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Mental Health and Work: Denmark

image of Mental Health and Work: Denmark

Tackling mental ill-health of the working-age population is becoming a key issue for labour market and social policies in OECD countries. OECD governments increasingly recognise that policy has a major role to play in keeping people with mental ill-health in employment or bringing those outside of the labour market back to it, and in preventing mental illness. This report on Denmark is the third in a series of reports looking at how the broader education, health, social and labour market policy challenges identified in Sick on the Job? Myths and Realities about Mental Health and Work (OECD, 2012) are being tackled in a number of OECD countries. It concludes that the Danish system has a number of strengths that have yet to be used in a more effective way, but also that quite a few changes are needed in order to raise the labour market particiption of people with mental ill-health.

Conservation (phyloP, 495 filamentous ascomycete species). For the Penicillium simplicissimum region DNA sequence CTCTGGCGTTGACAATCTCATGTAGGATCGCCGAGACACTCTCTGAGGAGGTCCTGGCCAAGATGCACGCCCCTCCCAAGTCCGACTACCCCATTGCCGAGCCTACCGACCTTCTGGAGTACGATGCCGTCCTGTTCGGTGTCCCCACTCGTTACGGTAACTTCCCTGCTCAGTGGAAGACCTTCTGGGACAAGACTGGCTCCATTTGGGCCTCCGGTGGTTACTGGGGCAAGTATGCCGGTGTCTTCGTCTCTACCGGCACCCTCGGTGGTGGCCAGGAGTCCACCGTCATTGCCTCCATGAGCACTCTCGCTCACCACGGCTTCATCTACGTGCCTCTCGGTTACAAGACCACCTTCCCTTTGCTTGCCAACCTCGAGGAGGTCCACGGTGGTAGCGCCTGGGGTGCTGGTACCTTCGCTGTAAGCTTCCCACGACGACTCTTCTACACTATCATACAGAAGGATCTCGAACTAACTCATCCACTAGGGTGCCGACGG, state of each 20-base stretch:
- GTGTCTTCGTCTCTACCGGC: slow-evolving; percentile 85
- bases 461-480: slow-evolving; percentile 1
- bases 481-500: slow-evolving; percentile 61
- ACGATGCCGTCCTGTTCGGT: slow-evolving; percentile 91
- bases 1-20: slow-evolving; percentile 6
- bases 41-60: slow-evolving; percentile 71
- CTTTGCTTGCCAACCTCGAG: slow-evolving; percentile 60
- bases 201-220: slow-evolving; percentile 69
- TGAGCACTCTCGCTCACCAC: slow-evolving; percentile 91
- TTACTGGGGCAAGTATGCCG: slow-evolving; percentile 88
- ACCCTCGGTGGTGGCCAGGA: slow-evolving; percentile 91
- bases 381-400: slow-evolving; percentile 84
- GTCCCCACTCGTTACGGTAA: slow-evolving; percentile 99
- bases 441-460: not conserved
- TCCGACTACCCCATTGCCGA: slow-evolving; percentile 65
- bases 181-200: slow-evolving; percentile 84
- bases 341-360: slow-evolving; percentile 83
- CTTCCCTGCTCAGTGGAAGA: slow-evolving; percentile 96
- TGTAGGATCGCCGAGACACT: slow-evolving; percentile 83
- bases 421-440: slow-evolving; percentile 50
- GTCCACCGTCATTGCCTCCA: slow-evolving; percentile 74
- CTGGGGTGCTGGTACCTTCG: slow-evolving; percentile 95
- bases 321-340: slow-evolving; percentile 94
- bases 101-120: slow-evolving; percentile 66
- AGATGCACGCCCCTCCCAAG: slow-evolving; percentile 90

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Tackling labour market exit in Denmark due to disability benefit

This chapter looks at the role and functioning of the Danish disability benefit system, the pathway through which people leave the labour market permanently, due to reasons of disability and mental ill-health. It discusses why the system, despite a large number of reforms over the past decade, continues to draw so many people into inactivity; and what was needed to change this. The chapter has a particular focus on assessment and reassessment aspects, and reflects on the potential of forthcoming reform.

English

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